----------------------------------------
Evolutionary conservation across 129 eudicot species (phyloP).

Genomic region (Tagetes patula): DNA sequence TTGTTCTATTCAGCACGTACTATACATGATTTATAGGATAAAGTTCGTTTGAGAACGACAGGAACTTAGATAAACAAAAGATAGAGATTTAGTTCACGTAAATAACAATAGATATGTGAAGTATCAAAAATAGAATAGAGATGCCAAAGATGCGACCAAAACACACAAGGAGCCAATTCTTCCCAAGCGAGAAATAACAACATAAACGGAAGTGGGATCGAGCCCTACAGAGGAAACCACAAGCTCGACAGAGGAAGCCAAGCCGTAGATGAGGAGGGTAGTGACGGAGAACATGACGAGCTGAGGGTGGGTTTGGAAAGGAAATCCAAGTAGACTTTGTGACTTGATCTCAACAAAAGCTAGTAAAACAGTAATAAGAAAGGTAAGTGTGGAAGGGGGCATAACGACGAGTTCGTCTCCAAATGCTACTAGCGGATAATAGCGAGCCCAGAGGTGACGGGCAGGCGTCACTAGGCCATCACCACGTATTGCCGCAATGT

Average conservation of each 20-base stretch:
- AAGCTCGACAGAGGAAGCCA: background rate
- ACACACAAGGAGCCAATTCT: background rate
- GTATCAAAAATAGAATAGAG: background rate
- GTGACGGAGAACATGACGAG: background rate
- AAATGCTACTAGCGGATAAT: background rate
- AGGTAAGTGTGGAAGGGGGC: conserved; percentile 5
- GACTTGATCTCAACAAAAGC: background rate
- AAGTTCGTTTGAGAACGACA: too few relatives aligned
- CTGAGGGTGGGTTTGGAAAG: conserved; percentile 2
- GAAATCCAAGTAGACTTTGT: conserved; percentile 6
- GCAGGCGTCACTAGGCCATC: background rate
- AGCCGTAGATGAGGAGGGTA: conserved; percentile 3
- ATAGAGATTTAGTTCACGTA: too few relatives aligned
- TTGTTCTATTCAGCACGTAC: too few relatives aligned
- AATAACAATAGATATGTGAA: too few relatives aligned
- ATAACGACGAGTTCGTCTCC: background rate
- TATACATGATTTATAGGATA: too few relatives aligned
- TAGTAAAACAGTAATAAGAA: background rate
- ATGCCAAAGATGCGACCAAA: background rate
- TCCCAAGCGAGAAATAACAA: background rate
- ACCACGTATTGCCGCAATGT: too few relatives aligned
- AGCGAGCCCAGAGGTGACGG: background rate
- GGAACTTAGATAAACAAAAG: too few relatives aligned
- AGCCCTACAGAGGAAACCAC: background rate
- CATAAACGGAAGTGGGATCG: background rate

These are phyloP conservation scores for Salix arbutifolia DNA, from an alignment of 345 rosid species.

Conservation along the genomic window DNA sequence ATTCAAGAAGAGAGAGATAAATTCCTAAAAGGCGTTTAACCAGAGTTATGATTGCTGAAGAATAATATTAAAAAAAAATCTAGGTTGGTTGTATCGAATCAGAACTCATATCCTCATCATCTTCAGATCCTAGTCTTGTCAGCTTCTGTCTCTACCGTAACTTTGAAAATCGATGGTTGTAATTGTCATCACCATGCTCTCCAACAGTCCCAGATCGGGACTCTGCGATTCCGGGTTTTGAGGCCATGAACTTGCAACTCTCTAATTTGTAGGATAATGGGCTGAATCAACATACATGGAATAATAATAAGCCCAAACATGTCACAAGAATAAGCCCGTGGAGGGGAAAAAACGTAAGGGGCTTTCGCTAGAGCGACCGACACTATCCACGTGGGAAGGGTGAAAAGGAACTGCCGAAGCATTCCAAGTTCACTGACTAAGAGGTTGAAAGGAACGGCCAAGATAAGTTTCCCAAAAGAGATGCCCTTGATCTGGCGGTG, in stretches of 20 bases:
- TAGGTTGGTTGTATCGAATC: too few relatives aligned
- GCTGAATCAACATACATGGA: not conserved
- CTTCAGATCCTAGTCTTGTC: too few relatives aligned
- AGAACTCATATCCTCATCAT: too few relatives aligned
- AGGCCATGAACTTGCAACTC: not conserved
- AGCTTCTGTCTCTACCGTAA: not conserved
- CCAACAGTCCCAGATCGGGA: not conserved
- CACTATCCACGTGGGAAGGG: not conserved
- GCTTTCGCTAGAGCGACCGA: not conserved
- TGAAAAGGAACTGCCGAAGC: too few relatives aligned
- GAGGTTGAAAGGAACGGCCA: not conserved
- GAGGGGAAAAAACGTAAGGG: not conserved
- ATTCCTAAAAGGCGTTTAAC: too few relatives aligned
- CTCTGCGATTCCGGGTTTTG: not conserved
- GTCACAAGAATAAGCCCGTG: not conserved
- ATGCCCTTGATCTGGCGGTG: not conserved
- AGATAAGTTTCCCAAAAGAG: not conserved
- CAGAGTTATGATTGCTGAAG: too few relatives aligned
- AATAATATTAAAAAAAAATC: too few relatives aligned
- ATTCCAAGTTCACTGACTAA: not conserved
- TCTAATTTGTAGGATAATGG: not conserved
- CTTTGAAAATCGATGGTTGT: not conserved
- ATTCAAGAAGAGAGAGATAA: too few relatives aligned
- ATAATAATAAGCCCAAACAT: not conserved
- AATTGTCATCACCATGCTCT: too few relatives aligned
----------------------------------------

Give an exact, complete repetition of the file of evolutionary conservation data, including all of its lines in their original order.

Evolutionary conservation across 129 eudicot species (phyloP).

Genomic region (Tagetes patula): DNA sequence TTGTTCTATTCAGCACGTACTATACATGATTTATAGGATAAAGTTCGTTTGAGAACGACAGGAACTTAGATAAACAAAAGATAGAGATTTAGTTCACGTAAATAACAATAGATATGTGAAGTATCAAAAATAGAATAGAGATGCCAAAGATGCGACCAAAACACACAAGGAGCCAATTCTTCCCAAGCGAGAAATAACAACATAAACGGAAGTGGGATCGAGCCCTACAGAGGAAACCACAAGCTCGACAGAGGAAGCCAAGCCGTAGATGAGGAGGGTAGTGACGGAGAACATGACGAGCTGAGGGTGGGTTTGGAAAGGAAATCCAAGTAGACTTTGTGACTTGATCTCAACAAAAGCTAGTAAAACAGTAATAAGAAAGGTAAGTGTGGAAGGGGGCATAACGACGAGTTCGTCTCCAAATGCTACTAGCGGATAATAGCGAGCCCAGAGGTGACGGGCAGGCGTCACTAGGCCATCACCACGTATTGCCGCAATGT

Average conservation of each 20-base stretch:
- AAGCTCGACAGAGGAAGCCA: background rate
- ACACACAAGGAGCCAATTCT: background rate
- GTATCAAAAATAGAATAGAG: background rate
- GTGACGGAGAACATGACGAG: background rate
- AAATGCTACTAGCGGATAAT: background rate
- AGGTAAGTGTGGAAGGGGGC: conserved; percentile 5
- GACTTGATCTCAACAAAAGC: background rate
- AAGTTCGTTTGAGAACGACA: too few relatives aligned
- CTGAGGGTGGGTTTGGAAAG: conserved; percentile 2
- GAAATCCAAGTAGACTTTGT: conserved; percentile 6
- GCAGGCGTCACTAGGCCATC: background rate
- AGCCGTAGATGAGGAGGGTA: conserved; percentile 3
- ATAGAGATTTAGTTCACGTA: too few relatives aligned
- TTGTTCTATTCAGCACGTAC: too few relatives aligned
- AATAACAATAGATATGTGAA: too few relatives aligned
- ATAACGACGAGTTCGTCTCC: background rate
- TATACATGATTTATAGGATA: too few relatives aligned
- TAGTAAAACAGTAATAAGAA: background rate
- ATGCCAAAGATGCGACCAAA: background rate
- TCCCAAGCGAGAAATAACAA: background rate
- ACCACGTATTGCCGCAATGT: too few relatives aligned
- AGCGAGCCCAGAGGTGACGG: background rate
- GGAACTTAGATAAACAAAAG: too few relatives aligned
- AGCCCTACAGAGGAAACCAC: background rate
- CATAAACGGAAGTGGGATCG: background rate

These are phyloP conservation scores for Salix arbutifolia DNA, from an alignment of 345 rosid species.

Conservation along the genomic window DNA sequence ATTCAAGAAGAGAGAGATAAATTCCTAAAAGGCGTTTAACCAGAGTTATGATTGCTGAAGAATAATATTAAAAAAAAATCTAGGTTGGTTGTATCGAATCAGAACTCATATCCTCATCATCTTCAGATCCTAGTCTTGTCAGCTTCTGTCTCTACCGTAACTTTGAAAATCGATGGTTGTAATTGTCATCACCATGCTCTCCAACAGTCCCAGATCGGGACTCTGCGATTCCGGGTTTTGAGGCCATGAACTTGCAACTCTCTAATTTGTAGGATAATGGGCTGAATCAACATACATGGAATAATAATAAGCCCAAACATGTCACAAGAATAAGCCCGTGGAGGGGAAAAAACGTAAGGGGCTTTCGCTAGAGCGACCGACACTATCCACGTGGGAAGGGTGAAAAGGAACTGCCGAAGCATTCCAAGTTCACTGACTAAGAGGTTGAAAGGAACGGCCAAGATAAGTTTCCCAAAAGAGATGCCCTTGATCTGGCGGTG, in stretches of 20 bases:
- TAGGTTGGTTGTATCGAATC: too few relatives aligned
- GCTGAATCAACATACATGGA: not conserved
- CTTCAGATCCTAGTCTTGTC: too few relatives aligned
- AGAACTCATATCCTCATCAT: too few relatives aligned
- AGGCCATGAACTTGCAACTC: not conserved
- AGCTTCTGTCTCTACCGTAA: not conserved
- CCAACAGTCCCAGATCGGGA: not conserved
- CACTATCCACGTGGGAAGGG: not conserved
- GCTTTCGCTAGAGCGACCGA: not conserved
- TGAAAAGGAACTGCCGAAGC: too few relatives aligned
- GAGGTTGAAAGGAACGGCCA: not conserved
- GAGGGGAAAAAACGTAAGGG: not conserved
- ATTCCTAAAAGGCGTTTAAC: too few relatives aligned
- CTCTGCGATTCCGGGTTTTG: not conserved
- GTCACAAGAATAAGCCCGTG: not conserved
- ATGCCCTTGATCTGGCGGTG: not conserved
- AGATAAGTTTCCCAAAAGAG: not conserved
- CAGAGTTATGATTGCTGAAG: too few relatives aligned
- AATAATATTAAAAAAAAATC: too few relatives aligned
- ATTCCAAGTTCACTGACTAA: not conserved
- TCTAATTTGTAGGATAATGG: not conserved
- CTTTGAAAATCGATGGTTGT: not conserved
- ATTCAAGAAGAGAGAGATAA: too few relatives aligned
- ATAATAATAAGCCCAAACAT: not conserved
- AATTGTCATCACCATGCTCT: too few relatives aligned